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Death Wish Fullfillment

I ran across this story this morning. Now, this isn’t a political blog, but the story has an aspect that I’d like to discuss. Here’s a link to the trailer, although it really doesn’t have a lot to do with what follows.

 

I think we’re all familiar with the story, but since the first Death Wish came out in 1974, I suppose a quick synopsis is in order. Paul Kersey is an architect living in New York City with his wife and daughter. Some thugs invade their home while he’s out and brutalize the women. The wife dies of her injuries and the daughter is left in a coma. Paul, unable to get justice through the system, decides to take matters into his own hands. He takes to the streets, dispensing justice through the barrel of a gun.

OK, so the question is, “Is this fascist?” I’m gonna say no. Fascism is a populist movement, usually nationalist and inevitably socialist. It really doesn’t fit one lone vigilante running around killing bad guys. It’s definitely not a blanket term to be applied to any behavior or belief we disagree with.

Is it racist? Again no. The first guy Kersey kills (is that Gary Sinise?) in the trailer is white. In the Bronson version, he seemed to be an equal-opportunity killer, so unless “bad guy” equals a race, I don’t think it’s an issue.

So, what is it? To answer that, let me switch to another vigilante we’re all familiar with. Batman. I’m not talking about the cleaned-up, Comics Code compliant, Adam West crimefighter. I’m talking about the gritty, visceral, bone-breaking, Frank Miller version of the character. The version of Bruce Wayne that leaves criminals in crumpled piles in alleyways for the EMTs to find the next morning.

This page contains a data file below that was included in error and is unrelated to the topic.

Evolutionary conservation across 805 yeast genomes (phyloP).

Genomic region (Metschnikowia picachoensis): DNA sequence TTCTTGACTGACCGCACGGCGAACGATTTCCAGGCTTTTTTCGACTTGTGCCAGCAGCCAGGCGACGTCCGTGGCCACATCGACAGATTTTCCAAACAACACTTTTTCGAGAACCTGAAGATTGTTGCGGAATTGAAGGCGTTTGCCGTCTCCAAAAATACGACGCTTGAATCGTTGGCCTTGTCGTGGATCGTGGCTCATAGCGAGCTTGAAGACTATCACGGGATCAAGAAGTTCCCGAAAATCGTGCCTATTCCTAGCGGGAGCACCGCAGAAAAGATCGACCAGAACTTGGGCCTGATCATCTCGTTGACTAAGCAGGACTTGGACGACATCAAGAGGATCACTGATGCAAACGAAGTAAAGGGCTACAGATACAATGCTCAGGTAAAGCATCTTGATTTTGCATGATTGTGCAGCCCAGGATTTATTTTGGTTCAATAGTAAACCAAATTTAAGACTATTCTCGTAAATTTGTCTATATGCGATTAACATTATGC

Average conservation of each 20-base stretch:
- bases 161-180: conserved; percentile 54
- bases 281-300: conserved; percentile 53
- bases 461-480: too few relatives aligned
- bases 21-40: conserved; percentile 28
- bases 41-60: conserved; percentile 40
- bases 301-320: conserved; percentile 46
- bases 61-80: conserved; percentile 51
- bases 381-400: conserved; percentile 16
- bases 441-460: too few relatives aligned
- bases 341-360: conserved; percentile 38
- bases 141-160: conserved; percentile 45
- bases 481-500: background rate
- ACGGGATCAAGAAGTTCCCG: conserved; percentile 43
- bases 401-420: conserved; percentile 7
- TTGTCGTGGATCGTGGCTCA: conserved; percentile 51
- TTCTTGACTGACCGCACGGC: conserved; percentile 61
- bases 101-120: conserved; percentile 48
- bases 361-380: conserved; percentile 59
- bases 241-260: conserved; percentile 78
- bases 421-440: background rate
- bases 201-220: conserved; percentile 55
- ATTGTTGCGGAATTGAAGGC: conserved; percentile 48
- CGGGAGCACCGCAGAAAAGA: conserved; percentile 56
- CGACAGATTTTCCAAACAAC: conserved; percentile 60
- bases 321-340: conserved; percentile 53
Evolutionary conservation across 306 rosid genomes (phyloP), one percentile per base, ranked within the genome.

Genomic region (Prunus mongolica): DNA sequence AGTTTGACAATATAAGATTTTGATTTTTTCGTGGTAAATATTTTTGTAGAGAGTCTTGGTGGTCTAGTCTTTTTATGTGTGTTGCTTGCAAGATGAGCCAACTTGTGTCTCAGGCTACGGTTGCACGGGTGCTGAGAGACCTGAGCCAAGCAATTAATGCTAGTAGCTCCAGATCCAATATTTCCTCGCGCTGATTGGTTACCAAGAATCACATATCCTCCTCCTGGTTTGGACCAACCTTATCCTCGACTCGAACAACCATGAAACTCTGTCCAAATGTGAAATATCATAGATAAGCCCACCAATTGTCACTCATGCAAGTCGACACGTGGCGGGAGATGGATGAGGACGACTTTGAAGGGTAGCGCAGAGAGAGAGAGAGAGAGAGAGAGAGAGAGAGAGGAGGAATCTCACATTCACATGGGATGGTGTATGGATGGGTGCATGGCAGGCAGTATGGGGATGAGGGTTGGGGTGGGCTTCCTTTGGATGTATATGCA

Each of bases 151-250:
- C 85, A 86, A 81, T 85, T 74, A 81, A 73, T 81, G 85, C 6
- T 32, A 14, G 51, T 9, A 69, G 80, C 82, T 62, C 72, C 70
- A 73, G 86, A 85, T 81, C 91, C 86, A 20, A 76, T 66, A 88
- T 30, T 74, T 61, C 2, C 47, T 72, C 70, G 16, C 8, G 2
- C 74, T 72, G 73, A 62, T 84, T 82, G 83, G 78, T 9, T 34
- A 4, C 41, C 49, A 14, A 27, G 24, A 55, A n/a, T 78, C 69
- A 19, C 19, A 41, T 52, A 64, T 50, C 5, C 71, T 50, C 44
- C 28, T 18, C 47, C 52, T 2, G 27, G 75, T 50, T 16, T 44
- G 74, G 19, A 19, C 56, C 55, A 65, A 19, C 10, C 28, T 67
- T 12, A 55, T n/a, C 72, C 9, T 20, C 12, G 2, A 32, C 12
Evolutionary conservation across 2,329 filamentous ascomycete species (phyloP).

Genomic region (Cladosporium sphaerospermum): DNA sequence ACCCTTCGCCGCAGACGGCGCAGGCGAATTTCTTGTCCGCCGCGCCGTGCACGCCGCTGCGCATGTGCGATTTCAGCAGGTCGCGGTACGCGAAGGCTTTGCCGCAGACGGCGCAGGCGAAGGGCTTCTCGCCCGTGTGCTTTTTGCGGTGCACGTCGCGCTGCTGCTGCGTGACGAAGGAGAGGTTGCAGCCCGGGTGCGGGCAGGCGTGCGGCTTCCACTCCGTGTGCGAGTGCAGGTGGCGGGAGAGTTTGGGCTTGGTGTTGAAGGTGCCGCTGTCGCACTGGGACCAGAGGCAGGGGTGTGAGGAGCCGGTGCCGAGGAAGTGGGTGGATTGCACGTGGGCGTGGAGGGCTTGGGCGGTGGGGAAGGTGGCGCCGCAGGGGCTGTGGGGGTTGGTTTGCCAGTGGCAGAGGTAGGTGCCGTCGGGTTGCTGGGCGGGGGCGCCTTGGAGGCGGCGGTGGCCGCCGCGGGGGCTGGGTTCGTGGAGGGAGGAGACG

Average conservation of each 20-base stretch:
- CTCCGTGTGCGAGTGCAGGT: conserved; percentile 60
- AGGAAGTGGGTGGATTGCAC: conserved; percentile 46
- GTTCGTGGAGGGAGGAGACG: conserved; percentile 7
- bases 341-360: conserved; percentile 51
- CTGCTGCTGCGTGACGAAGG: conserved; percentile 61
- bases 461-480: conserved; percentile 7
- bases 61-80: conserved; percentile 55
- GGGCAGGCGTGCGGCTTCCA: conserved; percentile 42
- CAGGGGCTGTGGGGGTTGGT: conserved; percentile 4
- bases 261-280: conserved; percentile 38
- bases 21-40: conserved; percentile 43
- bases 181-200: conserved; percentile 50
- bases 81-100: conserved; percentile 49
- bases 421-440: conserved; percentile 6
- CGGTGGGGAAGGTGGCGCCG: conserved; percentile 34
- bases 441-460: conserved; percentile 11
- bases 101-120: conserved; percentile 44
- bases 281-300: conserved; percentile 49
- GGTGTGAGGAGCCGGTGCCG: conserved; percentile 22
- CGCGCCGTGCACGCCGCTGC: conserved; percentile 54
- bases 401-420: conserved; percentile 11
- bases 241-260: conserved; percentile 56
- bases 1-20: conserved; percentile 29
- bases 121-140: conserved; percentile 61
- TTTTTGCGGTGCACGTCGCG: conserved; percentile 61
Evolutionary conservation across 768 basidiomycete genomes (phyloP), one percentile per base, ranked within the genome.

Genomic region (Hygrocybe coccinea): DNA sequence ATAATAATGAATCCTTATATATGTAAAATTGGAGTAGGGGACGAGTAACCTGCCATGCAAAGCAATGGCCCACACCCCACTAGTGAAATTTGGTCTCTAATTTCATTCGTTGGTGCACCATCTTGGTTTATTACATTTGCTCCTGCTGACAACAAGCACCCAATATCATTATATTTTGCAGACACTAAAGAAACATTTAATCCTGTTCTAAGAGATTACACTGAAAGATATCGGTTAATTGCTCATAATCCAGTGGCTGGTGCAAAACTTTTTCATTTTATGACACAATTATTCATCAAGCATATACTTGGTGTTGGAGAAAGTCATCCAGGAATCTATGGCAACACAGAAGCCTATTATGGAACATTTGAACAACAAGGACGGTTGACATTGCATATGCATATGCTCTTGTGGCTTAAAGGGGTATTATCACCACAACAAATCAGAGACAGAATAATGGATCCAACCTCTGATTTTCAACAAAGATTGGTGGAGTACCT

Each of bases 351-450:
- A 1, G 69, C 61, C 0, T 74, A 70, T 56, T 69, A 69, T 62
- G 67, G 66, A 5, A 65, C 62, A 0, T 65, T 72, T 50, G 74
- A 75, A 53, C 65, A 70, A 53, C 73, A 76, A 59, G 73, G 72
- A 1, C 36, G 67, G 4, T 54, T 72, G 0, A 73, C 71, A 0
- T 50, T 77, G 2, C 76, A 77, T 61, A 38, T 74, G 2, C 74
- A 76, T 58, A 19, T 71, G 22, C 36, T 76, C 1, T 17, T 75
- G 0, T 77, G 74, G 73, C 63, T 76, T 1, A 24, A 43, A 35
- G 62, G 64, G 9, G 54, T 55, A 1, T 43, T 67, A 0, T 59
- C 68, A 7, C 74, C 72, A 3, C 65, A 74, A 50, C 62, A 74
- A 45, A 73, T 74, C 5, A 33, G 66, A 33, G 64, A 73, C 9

The guy who makes us scratch our heads and wonder, “Remind me again why we think this dude’s a hero.”

My take on it is that he’s really not meant to be a hero. At least, not a good one. Heroes inspire us. They show us what we could be, what we should aspire to be, what we could be if only we took that first tentative step outside our comfort zone and dedicated ourselves to something grand. Batman doesn’t do that. Neither does Paul Kersey. These stories inspire us, but to a lower aspiration.

What it is, is wish fulfillment. I don’t know about you, but when I see injustice, I have an urge to do something about it. When I hear about something terrible happening, I long to set things right. I want to beat up the bad guy. I want to stand up to the government when it oversteps its rightful bounds. I want to nuke the crap out of a tinhorn dictator that threatens my country. I want to enforce my will upon a chaotic world.

And then, I remember I’m fifty-four, have a leg that doesn’t work, and, even in my prime, was never all that badass in the first place.

So, these stories give me a substitute. A vicarious fulfillment of that dark fantasy. These stories can be dangerous, sure, but they can also serve us. We can sink ourselves into the muck, realize the futility of vengeance and brutality, and wash ourselves off. We can emerge on the other side, and put our minds to finding another solution. A better solution than the caveman response of hitting something with a stick until it stops hurting us.

That’s the truth we’re supposed to come out of the experience with. That’s the truth of the Hero’s Journey that these flawed heroes fail to bring home, so we, as the audience, have to do it for them.

I’d love to know your thoughts on this. That’s what the comments section is for.

Alright, so that’s it for this week. The first week of my August challenge is in the bag. See ya on Monday!

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